The U.S. Defense Budget: Too Big, Too Small or Just Right?
The Center for the National Interest partnered with the Charles Koch Institute to host a foreign policy roundtable. Among the topics addressed was: Is the U.S. defense budget and the size of our military appropriate for our needs? Why or why not? Watch the rest of the videos in the “On the Home Front: The Domestic Side of International Relations” Series.
“Everything starts with strategy in this business,” answers Barry Posen of the Massachusetts Institute of Technology as to whether the U.S. defense budget is the appropriate size. “If you accept the present grand strategy it might be true that the defense budget is actually too small.”
“On the other hand,” Posen continues, “if you have a different strategy, if you focus narrowly on the security needs of the United States, I think you could have a much smaller force structure, I think you could have a much smaller defense budget.” Posen literally wrote the book on one such option, a grand strategy called “restraint.”
Previously, the panelists provided evidence that the United States is remarkably secure as a nation. The United States enjoys a beneficial geographic situation, with “big moats” to the east and west and friendly, weak neighbors to our north and south. Furthermore, as the Charles Koch Institute’s William Ruger explained, “You have the world’s largest navy, the world’s strongest military—period. You have an incredibly strong economy, which is the foundation of military power. So we are just not in the same situation that other states are historically.” The United States also guarantees its own security by maintaining a powerful nuclear arsenal that deters other nations from attacking.
The United States defense budget amounts to roughly $600 billion a year, just over half of all federal discretionary spending. Meanwhile, the U.S. national debt has ballooned to roughly $19 trillion. In fact, former chairman of the Joint Chiefs of Staff Admiral Michael Mullen famously remarked that “The most significant threat to our national security is our debt.”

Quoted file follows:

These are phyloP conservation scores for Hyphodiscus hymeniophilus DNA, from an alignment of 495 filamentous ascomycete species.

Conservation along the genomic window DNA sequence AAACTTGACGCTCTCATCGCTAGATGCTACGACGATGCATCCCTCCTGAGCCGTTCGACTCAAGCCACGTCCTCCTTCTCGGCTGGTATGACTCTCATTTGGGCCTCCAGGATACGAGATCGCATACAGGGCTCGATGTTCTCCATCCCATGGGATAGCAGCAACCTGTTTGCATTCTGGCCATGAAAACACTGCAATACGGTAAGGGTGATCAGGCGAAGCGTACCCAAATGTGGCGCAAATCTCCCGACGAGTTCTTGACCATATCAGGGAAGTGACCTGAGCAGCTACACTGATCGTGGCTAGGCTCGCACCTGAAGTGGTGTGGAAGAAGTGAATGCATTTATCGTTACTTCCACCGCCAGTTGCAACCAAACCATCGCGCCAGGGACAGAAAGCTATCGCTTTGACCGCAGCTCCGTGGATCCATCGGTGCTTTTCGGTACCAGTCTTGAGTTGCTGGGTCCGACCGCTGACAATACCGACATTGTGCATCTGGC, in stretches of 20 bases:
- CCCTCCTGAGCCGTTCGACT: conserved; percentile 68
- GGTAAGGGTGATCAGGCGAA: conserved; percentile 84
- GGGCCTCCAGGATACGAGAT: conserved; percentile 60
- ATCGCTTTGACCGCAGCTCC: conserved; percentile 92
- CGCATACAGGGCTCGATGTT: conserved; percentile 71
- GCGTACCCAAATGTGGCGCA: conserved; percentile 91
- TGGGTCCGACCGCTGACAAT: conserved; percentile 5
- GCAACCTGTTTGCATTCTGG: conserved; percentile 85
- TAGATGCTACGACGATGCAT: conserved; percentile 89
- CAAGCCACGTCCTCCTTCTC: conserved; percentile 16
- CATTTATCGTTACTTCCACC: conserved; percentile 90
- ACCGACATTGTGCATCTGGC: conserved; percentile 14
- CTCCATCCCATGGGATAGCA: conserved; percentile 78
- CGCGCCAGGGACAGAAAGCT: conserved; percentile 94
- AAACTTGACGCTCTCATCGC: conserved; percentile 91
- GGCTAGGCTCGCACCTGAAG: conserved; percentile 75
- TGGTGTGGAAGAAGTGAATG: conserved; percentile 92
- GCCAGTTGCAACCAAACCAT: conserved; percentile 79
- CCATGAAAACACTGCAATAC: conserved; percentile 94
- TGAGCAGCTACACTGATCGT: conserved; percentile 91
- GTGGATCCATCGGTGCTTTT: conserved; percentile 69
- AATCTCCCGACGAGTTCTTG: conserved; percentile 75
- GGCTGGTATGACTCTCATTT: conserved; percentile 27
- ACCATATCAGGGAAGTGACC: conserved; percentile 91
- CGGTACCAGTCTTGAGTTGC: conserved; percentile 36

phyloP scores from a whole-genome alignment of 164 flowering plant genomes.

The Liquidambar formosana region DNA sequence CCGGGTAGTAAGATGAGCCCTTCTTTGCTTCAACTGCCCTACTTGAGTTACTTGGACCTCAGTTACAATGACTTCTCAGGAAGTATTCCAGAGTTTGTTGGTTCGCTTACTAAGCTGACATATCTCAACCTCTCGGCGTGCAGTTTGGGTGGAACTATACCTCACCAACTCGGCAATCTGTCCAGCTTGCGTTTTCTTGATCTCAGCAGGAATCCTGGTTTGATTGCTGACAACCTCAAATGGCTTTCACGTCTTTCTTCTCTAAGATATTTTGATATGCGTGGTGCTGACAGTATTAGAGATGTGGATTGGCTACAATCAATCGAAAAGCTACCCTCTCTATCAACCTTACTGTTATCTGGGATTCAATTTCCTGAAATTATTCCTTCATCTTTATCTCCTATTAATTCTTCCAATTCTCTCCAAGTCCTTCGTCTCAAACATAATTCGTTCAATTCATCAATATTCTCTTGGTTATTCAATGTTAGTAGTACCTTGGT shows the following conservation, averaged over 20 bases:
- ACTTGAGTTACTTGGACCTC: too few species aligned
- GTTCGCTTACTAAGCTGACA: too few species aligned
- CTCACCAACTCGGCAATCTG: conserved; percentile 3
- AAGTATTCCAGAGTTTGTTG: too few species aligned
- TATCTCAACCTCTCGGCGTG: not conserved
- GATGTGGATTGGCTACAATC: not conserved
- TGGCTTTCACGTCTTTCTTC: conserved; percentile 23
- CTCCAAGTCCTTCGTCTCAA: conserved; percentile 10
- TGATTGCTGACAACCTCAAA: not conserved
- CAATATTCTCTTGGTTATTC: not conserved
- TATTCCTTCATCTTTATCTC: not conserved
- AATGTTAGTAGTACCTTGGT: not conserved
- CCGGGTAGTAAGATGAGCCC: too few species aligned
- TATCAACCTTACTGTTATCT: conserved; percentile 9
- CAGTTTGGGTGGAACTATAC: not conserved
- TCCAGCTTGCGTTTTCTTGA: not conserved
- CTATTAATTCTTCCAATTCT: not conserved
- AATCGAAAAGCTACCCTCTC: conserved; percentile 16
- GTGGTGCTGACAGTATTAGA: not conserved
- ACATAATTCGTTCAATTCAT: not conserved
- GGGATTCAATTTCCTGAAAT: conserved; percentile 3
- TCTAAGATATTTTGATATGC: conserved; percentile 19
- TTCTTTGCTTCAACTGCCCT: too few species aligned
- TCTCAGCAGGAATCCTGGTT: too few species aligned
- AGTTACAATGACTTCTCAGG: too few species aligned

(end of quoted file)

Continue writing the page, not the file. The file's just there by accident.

With that in mind, is there any way to limit U.S. defense spending without simultaneously decreasing U.S. security?
Yes, these scholars argue, provided the United States adjusts its grand strategy. Posen outlines a more modest military force structure best suited to his vision of restraint. Christopher Preble of the Cato Institute argues that “If [the United States] were less actively engaged and forward deployed than we were today, [the U.S.] could rely much more heavily on Reserves and the National Guard to augment a small active duty army in the truly rare instances where [the U.S. would] need a large physical presence in a distant place.” According to Preble, returning more troops home would be a return to “that model which worked really well for this country for a really long time.”
The role of U.S. allies was also discussed. Harvard University’s Stephen Walt argues that moving to a new grand strategy could be used to force “our allies to do much more of the heavy lifting in the areas in which they live and where their interests are much greater than ours.” Eugene Gholz of the University of Texas at Austin agreed, suggesting that “our current allies should be our friends not allies,” noting how expensive it is to provide for other countries’ defense.
Finally, several of the scholars suggest that even if the United States wasn’t willing to make a change to its grand strategy, there are still ways to safely cut the budget. Ruger provides several examples of wasteful spending programs, while Preble mentions military bases the Pentagon wants to close that Congress won’t agree to shutter.
Image: Creative Commons/Flickr.